Richard Hill and fellow hikers were walking in the Yorkshire Dales, about an hour’s drive from where I live, when they stopped to take a photograph. He stood by a stream near to the Sell Gill Holes caves in Pen-y-ghent but didn’t notice, just behind him, was the face-down body of a half-naked woman. They were two kilometres from the nearest road and the body had likely been dumped on higher ground one to two weeks earlier, before being washed down by torrential rain over the previous 24-hours. It was the decomposing body of a 25-35 year old woman wearing green Marks and Spencer jeans, socks and a wedding ring. This was back in 2002 and an E-fit picture and police enquiries made at that time turned up nothing. Oddly, no one meeting her description had been reported missing anywhere in the country.
Locals affectionately called her the Lady of the Hills, they gave her a funeral and buried her in the village cemetery. The case went cold, until the new forensic technique of stable isotope analysis arrived on the scene.
The chemical elements listed in the periodic table are defined by the number of protons in their nucleus, one for hydrogen, two for helium, and so on until the 92 protons of uranium. Although atoms of any given element always have the same number of protons, they can have different numbers of another sub-atomic particle, the neutron. All hydrogen atoms for example, have one proton but one in 6,250 also has a single neutron and about one hydrogen atom in a quintillion has two neutrons. This subclass of elements, defined by the number of neutrons, are called isotopes. Those hydrogen atoms with one proton are an isotope of hydrogen called protium. Those atoms with one proton and one neutron are an isotope of hydrogen called deuterium. Those atoms with one proton and two neutrons are an isotope of hydrogen called tritium. And as the atom packs in more neutrons, so its mass increases, protium with a mass of one, deuterium with a mass of two and tritium with a mass of three. Chemists identify which isotope is which from its atomic mass, including it as a superscripted prefix to the elemental symbol, such as, 1H for protium, 2H for deuterium and 3H for tritium. The periodic table, that we are all familiar with, lists only the elements themselves but behind each of the elemental boxes is a plethora of isotopes.
The chemistry and reactivity of isotopes of the same element are almost identical, prompting their discoverer, Frederick Soddy, to say “put colloquially, their atoms have identical outsides but different insides.” The neutron does have some effect on the behaviour of the isotope and they separate out slightly under the right conditions. Take a spoonful of water from the Arctic or Mid-Pacific ocean and the isotopes of oxygen and hydrogen will be slightly different. Water with lighter isotopes is the first to evaporate, leaving behind seas enriched with heavier isotopes in warmer climes. Pour a glass of water from your tap and the blend of 1H216O, 1H217O, 1H218O, 2H216O, 2H217O and 2H218O depends upon where on planet Earth your tap resides. Similar effects can be seen with all the isotopes to differing degrees, and as those isotopes are taken up into the body, they leave an atomic trail of breadcrumbs as to where you’ve been. Isotopes incorporated in tooth enamel is locked in for life and so reveal where you were raised as a child. Isotopes in hair reflect more recent travels.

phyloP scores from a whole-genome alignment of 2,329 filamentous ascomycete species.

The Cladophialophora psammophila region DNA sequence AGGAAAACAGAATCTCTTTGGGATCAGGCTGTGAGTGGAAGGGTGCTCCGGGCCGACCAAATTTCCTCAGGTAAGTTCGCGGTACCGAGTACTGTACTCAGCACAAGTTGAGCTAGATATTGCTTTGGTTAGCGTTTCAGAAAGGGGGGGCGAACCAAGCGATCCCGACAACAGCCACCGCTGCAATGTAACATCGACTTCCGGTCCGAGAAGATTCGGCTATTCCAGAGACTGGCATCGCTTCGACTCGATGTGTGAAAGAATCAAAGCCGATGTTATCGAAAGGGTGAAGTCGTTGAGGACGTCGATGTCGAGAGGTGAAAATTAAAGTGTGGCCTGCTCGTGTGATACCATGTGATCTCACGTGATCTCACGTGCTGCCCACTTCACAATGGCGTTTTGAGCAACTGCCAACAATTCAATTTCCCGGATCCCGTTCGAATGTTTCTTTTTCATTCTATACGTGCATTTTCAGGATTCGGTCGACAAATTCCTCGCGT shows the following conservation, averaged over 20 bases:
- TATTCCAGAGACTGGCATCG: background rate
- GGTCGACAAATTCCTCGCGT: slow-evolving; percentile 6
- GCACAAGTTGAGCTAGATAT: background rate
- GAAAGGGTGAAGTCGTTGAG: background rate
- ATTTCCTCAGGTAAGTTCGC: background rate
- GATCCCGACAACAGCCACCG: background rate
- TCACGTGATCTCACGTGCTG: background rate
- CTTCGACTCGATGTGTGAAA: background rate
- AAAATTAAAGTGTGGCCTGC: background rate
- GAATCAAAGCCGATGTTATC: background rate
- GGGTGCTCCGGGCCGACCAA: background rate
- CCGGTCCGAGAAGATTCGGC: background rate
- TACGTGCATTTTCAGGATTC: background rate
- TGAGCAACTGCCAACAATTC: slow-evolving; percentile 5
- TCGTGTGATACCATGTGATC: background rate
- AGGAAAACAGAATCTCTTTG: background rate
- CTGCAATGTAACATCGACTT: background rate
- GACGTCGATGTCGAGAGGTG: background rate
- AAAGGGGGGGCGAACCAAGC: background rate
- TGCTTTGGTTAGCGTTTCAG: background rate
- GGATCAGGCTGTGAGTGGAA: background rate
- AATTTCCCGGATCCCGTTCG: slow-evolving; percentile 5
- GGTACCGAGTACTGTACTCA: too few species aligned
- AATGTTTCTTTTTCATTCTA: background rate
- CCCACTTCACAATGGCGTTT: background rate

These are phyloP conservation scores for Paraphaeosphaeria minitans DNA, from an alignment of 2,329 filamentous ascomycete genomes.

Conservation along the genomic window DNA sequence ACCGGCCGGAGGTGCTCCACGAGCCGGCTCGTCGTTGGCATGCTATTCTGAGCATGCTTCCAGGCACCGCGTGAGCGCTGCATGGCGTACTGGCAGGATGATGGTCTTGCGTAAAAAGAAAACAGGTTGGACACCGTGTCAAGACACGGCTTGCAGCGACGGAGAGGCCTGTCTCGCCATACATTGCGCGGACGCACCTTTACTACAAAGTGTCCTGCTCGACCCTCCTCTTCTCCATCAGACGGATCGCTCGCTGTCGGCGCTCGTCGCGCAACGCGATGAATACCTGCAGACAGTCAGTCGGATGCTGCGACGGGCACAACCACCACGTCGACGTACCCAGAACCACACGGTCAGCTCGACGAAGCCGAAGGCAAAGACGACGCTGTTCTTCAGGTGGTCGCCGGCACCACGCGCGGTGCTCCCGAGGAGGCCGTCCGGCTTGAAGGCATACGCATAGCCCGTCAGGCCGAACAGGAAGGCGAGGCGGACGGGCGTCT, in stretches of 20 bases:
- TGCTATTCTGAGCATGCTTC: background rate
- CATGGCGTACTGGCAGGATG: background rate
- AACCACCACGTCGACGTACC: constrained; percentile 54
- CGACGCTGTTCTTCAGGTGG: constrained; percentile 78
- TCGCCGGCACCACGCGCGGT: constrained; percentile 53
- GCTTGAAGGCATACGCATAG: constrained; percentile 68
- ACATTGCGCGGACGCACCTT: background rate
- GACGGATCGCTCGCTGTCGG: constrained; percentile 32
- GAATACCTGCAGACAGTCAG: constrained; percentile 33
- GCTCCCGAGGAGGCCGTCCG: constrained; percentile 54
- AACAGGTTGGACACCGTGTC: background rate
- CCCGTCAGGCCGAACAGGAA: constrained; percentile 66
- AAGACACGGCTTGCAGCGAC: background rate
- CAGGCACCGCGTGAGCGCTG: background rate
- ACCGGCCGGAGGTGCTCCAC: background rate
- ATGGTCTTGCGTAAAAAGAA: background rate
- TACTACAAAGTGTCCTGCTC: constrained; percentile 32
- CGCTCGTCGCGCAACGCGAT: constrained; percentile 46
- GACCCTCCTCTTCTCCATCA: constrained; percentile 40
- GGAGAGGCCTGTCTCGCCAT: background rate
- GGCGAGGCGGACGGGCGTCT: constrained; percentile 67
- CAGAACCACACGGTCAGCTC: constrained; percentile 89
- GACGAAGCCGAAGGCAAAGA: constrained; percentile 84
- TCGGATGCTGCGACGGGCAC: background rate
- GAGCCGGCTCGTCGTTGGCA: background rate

The forensic scientist and author of a 2010 book on forensic isotope analysis, Wolfram Meir-Augenstein of Robert Gordon University in Aberdeen, arranged to have hair, teeth and bone from the Lady of the Hills analysed for isotopes of carbon (13C), oxygen (18O), hydrogen (2H) and nitrogen (15N). Those in her hair matched proportions found in North Lancashire or South Cumbria and given the rate of hair growth she must have lived close to those areas in the time immediately leading up to her death. Isotopes in teeth and bone however, indicated she was from Thailand. Was she a so called Thai bride?
Enquiries in Thailand eventually identified her as Lamduan Armitage new Seekanya, who had married in Thailand and then moved to Portsmouth, Rugby and then to Preston in Lancashire consistent with isotope analysis of her hair. DNA comparisons with family members in Thailand confirmed her identity last year.
As with so many other cold cases, her killer has not been identified. Police have said her husband, who lives in Western Kanchanabur, Thailand, is not a suspect but the Thai Examiner expressed frustration with the investigation. The British Newspaper The Sun, is campaigning to bring the culprit, whoever that may be, to justice.
Isotopes can only go so far but without them it’s unlikely the women buried in the Yorkshire Dales would have ever been identified. And that has to count for a lot. I hope this blog post becomes out of date quickly, and this cold case can indeed be closed.